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Re: [libvirt] [Libguestfs] compile libguestfs 1.19.35

[The context for libvirt users is how to let people do
'make install' without having conflicts with installed copies
of packages.]

On Wed, Sep 05, 2012 at 07:39:37AM -0400, Whit Blauvelt wrote:
> On Wed, Sep 05, 2012 at 08:07:09AM +0100, Richard W.M. Jones wrote:
> > It is possible to run 'make install', but we normally do not recommend
> > you do that.  To avoid conflicts between other packages, you should
> > build a libguestfs package for your Linux distro, which is not so
> > easy.
> Is there a goal at least that if a the group of programs including libvirt
> and qemu-kvm is built and installed from tar, that it should install with
> internal consistency regardless of underlying distro?
> All the distros necessarily lag development here. Sometimes new features are
> key to a particular deployment. Isn't it a useful goal to produce components
> such that, if "make install" is used with each of them, the result should be
> good? Is that the goal of these related projects?
> Now days, for instance, every distro does a good LAMP stack. But earlier in
> the development of that stack it was often best to compile it from source,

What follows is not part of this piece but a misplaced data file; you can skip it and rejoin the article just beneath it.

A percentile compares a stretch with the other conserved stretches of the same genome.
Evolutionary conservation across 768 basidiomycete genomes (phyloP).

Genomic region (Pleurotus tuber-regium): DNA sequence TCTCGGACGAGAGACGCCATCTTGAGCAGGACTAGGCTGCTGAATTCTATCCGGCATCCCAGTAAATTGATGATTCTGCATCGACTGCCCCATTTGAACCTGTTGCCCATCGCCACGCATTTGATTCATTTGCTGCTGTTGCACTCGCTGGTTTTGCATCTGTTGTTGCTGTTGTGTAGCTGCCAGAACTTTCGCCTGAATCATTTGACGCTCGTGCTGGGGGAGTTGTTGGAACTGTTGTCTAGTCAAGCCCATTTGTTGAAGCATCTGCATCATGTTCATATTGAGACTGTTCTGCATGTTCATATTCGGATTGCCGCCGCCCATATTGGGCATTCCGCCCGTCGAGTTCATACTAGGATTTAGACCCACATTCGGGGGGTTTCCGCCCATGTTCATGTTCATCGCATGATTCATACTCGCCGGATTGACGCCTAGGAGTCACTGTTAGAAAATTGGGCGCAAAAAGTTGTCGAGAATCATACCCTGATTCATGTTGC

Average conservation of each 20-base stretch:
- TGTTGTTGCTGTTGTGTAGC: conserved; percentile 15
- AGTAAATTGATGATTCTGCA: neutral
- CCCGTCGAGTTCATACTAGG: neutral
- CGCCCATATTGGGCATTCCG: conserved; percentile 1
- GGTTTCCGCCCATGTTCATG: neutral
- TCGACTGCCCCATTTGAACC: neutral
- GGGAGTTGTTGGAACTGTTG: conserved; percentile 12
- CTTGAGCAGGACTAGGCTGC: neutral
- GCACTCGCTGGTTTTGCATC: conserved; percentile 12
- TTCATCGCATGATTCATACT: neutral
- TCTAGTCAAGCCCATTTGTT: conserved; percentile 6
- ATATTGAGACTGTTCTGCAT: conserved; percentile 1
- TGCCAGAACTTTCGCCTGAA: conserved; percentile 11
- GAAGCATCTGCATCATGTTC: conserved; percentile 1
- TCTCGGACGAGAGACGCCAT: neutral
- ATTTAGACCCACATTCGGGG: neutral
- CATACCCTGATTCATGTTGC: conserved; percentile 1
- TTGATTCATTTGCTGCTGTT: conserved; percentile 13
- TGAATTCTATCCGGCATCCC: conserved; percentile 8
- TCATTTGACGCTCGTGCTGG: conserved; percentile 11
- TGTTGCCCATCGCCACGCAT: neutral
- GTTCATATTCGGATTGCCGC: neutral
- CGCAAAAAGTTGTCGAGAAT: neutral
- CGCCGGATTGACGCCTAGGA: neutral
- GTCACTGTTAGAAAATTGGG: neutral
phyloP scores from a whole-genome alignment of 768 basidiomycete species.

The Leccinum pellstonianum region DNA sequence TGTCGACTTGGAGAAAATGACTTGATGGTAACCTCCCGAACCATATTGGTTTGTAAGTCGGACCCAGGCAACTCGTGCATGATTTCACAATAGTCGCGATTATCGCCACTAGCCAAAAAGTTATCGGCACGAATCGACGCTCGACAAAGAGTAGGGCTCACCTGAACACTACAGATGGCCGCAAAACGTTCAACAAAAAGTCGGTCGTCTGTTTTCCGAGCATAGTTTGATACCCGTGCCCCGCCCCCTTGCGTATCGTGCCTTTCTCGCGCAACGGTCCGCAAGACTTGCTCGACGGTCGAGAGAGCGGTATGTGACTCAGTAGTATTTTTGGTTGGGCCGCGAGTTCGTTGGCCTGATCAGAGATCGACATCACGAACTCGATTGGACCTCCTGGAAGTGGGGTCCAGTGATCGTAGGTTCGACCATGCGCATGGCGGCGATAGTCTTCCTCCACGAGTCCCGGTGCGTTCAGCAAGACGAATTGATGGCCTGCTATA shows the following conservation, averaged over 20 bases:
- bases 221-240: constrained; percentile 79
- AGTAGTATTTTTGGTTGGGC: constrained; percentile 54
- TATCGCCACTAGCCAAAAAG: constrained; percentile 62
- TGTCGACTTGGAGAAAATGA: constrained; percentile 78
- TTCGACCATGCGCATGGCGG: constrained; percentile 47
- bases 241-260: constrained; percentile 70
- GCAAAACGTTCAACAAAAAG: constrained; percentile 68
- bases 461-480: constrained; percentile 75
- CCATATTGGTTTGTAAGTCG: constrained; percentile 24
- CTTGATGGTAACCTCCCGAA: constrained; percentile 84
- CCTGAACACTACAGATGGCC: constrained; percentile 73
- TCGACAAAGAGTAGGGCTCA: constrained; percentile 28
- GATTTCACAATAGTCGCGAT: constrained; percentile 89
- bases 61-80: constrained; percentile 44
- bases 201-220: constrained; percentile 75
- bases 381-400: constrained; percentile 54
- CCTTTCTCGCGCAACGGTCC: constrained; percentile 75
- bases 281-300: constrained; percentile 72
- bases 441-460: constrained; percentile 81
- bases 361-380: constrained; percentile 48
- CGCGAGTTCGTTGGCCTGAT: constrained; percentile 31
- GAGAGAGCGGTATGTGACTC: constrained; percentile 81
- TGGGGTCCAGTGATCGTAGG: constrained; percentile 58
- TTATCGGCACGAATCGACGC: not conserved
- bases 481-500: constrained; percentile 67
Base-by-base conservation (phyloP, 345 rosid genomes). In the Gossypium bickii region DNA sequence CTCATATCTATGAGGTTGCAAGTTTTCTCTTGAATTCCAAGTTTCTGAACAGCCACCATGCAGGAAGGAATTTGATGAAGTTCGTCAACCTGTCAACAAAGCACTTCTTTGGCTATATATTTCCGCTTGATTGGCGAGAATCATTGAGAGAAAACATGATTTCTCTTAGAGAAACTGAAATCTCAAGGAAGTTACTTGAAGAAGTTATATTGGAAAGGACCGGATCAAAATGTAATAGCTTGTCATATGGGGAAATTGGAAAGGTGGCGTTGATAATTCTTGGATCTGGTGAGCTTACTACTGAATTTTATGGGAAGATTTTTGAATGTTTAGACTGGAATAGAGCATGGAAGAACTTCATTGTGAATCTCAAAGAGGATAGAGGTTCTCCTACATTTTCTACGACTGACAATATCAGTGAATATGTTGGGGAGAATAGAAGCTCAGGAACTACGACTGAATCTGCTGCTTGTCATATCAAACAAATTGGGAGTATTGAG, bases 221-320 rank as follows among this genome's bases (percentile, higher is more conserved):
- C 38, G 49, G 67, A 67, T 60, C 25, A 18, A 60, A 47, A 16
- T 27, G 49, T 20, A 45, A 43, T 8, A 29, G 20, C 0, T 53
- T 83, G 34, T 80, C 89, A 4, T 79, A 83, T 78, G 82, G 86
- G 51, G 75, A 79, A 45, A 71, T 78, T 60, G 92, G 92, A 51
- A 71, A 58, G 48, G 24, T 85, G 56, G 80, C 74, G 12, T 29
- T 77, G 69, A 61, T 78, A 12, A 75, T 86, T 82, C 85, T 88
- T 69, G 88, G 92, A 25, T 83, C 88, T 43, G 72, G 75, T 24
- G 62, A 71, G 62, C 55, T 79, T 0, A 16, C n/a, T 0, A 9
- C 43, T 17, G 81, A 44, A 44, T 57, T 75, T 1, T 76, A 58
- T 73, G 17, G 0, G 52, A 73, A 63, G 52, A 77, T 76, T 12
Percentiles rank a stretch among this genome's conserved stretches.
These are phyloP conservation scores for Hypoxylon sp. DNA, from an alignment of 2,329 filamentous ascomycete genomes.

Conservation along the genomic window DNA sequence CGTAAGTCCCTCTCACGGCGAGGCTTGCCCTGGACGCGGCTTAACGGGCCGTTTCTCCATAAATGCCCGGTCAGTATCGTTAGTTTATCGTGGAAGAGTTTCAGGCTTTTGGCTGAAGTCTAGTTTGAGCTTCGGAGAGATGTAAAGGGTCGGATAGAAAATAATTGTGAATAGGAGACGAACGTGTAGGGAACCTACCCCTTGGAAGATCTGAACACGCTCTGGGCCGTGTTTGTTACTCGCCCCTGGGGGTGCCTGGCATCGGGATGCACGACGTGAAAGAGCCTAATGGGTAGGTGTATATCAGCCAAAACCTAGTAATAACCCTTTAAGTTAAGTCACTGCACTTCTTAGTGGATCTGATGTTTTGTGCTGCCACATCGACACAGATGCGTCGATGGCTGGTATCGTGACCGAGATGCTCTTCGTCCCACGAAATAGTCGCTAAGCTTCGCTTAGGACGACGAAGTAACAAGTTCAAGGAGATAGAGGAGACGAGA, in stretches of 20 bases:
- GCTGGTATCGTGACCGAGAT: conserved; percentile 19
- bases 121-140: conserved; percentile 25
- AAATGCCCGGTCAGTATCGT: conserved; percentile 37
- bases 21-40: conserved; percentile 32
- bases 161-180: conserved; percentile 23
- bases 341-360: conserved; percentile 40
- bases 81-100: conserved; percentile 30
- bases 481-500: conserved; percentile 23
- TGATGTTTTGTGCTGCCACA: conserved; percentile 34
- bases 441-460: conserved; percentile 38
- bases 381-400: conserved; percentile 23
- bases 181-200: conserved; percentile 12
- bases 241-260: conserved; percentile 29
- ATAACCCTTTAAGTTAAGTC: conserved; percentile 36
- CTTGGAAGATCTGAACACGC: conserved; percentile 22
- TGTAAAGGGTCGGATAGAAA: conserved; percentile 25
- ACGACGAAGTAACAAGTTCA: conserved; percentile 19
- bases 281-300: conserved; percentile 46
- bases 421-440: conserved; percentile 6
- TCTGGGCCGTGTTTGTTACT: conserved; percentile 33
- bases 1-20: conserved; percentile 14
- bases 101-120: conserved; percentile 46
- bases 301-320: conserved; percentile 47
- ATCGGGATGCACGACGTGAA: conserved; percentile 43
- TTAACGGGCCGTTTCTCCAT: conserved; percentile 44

> due to versions lagging and distro maintainers making assumptions that
> weren't well honed. In the first few years of any new stack, shouldn't we
> expect that many sysadmins will be in the same position?
> It's best if there's some defined subset of programs whose "make install"
> options, by default, will produce a coherent stack. 

I'm not sure how special libvirt & qemu are.  You could try installing
to a local prefix (I sometimes use "./configure --prefix=$HOME/gnu").

Then you have to sort out the environment variables that need setting.

I don't think libvirt or libguestfs or qemu document what environment
variables should be set to run an internally consistent local copy
of the entire libvirt/KVM stack from your home directory.
libguestfs has the "./run" script which can be modified.

Anyone got any thoughts?  I think it is a genuine concern.


Richard Jones, Virtualization Group, Red Hat http://people.redhat.com/~rjones
Read my programming blog: http://rwmj.wordpress.com
Fedora now supports 80 OCaml packages (the OPEN alternative to F#)

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